Gentlemen Prefer Blondes
NY City Center Encores - May 2012
Review by John Kenrick
At the tail end of a musical theatre season so dismal that the Tony committee had to resort to nominating the background accompaniment of straight dramas to fill out the "Best Score" category, City Center Encores has once again treated theatergoers to a thrilling reminder of what it is like to relish a bona fide musical treasure presented and performed by people who know what they are doing and who care enough to do it with style. To those who only know Gentlemen Prefer Blondes from its bumptious 1953 film version, this vibrant concert staging must come as a delightful and refreshing surprise. Marilyn Monroe drowned the role of the gem-hungry bombshell Lorelei Lee in her trademark torrent of breathy, one dimensional trashiness, but in 1949 this character (invented in the 1920s by Anita Loos) gave Broadway audiences ample cause to cheer in a Jule Styne-Leo Robin musical of great style, and elevated Carol Channing to lasting status as a star.
Channing's acclaimed appearance in a revised 1974 revision entitled Lorelei, and an ineptly produced 1995 revival of the original show, have led many to suggest that Gentlemen's success relied entirely on its original star. What nonsense -- all this show needed was a fresh approach, and a fresh star inventive enough to take on a brilliantly written role and make it her own. Thanks to God -- and a few other staunch musical theatre lovers -- the glorious Megan Hilty has appeared to make Lorelei Lee as irresistible as ever.
Yes, Ms. Hilty was surrounded by a first rate cast that made the most of every joke, gesture and dance step. Rachel York was scrumptious perfection as Dorothy Shaw, the quintessential good time gal who merrily proclaims that "I Love What I'm Doing (When I'm Doing It For Love)." Simon Jones had a campy blast as a lecherous English nobleman, Deborah Rush turned the potentially tedious role of a high society lush into a comedic triumph, and Stephen R. Buntrock was a hunky hoot as a zipper manufacturer with a passion for exercise and raw carrots. Phillip Grimes and Jared Grimes added real period flair by delivering a rousing tribute to the tap routines of the legendary Nicholas Brothers.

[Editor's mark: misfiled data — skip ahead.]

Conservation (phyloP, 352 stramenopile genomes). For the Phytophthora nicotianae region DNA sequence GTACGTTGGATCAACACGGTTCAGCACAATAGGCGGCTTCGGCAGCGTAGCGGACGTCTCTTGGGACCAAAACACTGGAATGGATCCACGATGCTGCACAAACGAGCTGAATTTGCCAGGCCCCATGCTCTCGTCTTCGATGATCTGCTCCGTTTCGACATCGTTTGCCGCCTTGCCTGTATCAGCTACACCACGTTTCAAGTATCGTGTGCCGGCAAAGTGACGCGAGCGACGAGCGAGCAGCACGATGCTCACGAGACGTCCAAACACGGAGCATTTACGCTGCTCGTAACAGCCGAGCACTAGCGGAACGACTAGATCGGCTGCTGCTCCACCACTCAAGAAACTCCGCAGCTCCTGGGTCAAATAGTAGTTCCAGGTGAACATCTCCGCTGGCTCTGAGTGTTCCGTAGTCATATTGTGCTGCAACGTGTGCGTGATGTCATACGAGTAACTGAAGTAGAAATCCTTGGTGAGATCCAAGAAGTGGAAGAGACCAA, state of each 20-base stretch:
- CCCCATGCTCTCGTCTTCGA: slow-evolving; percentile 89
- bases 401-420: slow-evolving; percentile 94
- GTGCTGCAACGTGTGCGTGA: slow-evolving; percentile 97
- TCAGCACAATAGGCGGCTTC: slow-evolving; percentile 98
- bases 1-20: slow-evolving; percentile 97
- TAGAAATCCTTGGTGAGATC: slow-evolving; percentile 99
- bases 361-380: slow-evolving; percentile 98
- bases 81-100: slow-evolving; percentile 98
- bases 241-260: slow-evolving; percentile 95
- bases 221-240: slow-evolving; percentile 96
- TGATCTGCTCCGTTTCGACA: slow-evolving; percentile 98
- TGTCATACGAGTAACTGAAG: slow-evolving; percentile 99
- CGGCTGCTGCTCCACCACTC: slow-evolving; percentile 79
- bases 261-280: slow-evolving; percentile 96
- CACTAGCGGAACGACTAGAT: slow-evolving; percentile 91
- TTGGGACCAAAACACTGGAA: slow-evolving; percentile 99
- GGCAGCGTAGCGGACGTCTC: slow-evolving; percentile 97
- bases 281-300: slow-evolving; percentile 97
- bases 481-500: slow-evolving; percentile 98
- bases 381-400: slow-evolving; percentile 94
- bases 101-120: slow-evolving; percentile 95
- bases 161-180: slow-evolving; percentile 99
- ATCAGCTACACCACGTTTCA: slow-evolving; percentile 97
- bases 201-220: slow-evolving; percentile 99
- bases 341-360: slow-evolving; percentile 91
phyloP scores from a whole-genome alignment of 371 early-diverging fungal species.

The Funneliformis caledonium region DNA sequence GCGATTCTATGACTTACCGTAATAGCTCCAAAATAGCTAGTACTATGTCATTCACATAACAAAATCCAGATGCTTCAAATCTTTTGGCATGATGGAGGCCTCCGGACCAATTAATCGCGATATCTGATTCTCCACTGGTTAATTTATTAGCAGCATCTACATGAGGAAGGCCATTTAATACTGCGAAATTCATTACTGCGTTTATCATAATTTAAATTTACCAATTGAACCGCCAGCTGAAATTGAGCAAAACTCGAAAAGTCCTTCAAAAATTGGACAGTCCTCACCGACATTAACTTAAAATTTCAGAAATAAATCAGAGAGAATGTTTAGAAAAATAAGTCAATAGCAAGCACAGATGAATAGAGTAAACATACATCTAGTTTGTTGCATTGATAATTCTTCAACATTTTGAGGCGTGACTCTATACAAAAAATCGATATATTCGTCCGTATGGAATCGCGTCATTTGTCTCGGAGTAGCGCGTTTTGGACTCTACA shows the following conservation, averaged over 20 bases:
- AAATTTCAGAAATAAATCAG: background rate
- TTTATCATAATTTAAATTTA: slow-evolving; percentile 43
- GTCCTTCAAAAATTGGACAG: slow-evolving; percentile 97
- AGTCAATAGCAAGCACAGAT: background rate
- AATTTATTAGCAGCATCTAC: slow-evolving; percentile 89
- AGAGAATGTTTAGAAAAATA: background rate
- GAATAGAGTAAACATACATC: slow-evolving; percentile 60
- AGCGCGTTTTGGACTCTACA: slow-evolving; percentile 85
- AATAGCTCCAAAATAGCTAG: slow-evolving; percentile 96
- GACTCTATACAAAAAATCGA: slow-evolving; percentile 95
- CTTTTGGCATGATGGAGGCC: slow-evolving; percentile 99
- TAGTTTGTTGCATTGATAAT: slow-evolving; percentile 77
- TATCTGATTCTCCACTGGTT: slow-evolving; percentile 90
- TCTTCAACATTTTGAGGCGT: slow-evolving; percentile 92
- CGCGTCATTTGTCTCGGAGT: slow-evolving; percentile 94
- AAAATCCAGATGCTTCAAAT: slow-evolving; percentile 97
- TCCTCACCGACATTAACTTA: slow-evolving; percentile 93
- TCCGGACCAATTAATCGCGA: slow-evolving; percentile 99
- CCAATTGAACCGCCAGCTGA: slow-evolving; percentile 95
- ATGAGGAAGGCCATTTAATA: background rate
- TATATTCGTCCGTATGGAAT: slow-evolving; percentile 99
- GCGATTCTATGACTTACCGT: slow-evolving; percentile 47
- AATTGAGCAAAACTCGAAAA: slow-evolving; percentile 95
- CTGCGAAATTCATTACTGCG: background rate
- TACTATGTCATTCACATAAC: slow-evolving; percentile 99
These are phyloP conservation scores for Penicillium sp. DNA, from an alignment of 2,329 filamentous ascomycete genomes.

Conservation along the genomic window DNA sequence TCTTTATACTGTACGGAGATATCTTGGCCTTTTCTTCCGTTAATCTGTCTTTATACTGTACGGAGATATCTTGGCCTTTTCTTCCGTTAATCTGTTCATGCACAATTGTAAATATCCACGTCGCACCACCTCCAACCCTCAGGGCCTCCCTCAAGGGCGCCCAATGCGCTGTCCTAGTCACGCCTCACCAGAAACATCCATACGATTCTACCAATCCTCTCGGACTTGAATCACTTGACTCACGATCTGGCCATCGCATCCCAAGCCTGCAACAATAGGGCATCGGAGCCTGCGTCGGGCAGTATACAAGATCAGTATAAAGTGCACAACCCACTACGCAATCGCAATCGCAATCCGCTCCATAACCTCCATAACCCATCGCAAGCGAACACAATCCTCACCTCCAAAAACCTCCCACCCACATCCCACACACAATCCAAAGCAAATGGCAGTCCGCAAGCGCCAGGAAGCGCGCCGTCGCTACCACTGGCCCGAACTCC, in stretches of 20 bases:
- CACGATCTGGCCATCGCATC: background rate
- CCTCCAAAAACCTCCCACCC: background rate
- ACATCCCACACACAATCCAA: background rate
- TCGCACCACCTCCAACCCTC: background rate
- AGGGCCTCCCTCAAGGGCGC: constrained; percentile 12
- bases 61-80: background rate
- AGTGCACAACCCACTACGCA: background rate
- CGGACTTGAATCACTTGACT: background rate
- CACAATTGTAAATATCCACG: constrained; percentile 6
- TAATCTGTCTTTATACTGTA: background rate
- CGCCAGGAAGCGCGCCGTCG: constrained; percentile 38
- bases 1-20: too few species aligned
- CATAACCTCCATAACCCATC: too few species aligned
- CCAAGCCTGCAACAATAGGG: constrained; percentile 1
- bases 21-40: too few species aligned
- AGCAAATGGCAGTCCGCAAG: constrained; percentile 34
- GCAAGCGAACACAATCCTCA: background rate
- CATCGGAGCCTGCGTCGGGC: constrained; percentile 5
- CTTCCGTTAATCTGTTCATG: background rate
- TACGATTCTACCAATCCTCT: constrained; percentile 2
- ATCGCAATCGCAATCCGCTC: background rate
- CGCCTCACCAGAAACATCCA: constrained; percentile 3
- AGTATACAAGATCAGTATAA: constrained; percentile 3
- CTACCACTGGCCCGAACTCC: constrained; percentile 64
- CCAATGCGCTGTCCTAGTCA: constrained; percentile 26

(Note to Megan Sikora -- your acting and dancing as chorus hopeful Gloria Stark were spot on, but no Ziegfeld girl would ever have appeared in public without making sure that the seams of her stockings were straight. Yours were so wildly zig-zag that every step you took seriously distracted from your performance. Since no one else on stage was wearing seamed stockings, I am not sure if this was your choice or that of the costume coordinator. If some else was at fault, give them a swift kick in the rump -- in any event, I urge you never to let such a needless error detract from your fine work again.)
The Encores production team made sure that all these fine people were handsomely framed, lit and costumed. John Rando directed with a sure and fast-paced hand, and Randy Skinner's choreography glowed in everything from tap-happy ensembles to a mucho macho Male Olympic team routine. Rob Berman and the Encores Orchestra were in top form, delivering Jule Styne's music with flawless enthusiasm. Leo Robin's fine lyrics, which range from poetic grace to guffaw-worthy comedy, were all delivered with rare effectiveness. Mr. Berman's love for this material shows in every note, and his reign as musical director is one of the best things that has ever happened to the Encores series -- long may he remain to enrich and enliven these encounters with musicals from a happier era.
But in the end, the main triumph of this production belonged to Megan Hilty. Many of us have long expected that she had the makings of a star, and now she has proved us right, in spades! Refusing to either copy or ignore the iconic quirks of Channing and Monroe, she paid affectionate but momentary homage to both with an inflection here, a gesture there -- and otherwise delivered an altogether original and magnificent performance. By the time Hilty got around to singing to the climactic "Diamonds Are a Girl's Best Friend," the audience was hopelessly and gratefully in this lady's spell. She delivered every jubilant, hilarious verse as no one ever has, and her reward was that rarest of honors; the audience actually stopped the show. After finishing the song, Hilty exited to lusty cheers, and after she re-entered to start the next scene, the shouting grew all the louder. For a sweet bit of eternity, she and the cast had to stand and wait as the audience roared with appreciation.
For one brief shining moment, Hilty and company gave those of us who saw this superb production a reminder that bungee cords, recycled pop hits, undead Lloyd Webber phantoms, and Disney cartoons reinterpreted by actors wearing puppet heads will never replace the human magic of a great Broadway musical presented and performed with fresh passion. In years to come, nothing new -- I repeat, NOTHING new -- from this Broadway season will linger in the memory of musical theatre fans, but Gentlemen Prefer Blondes will always be cherished as one of the most joyous presentations in the long-running Encores series. Thank heaven that Encores continues to thrive, a living reminder of why many of us fell in love with that endangered species, the Broadway musical.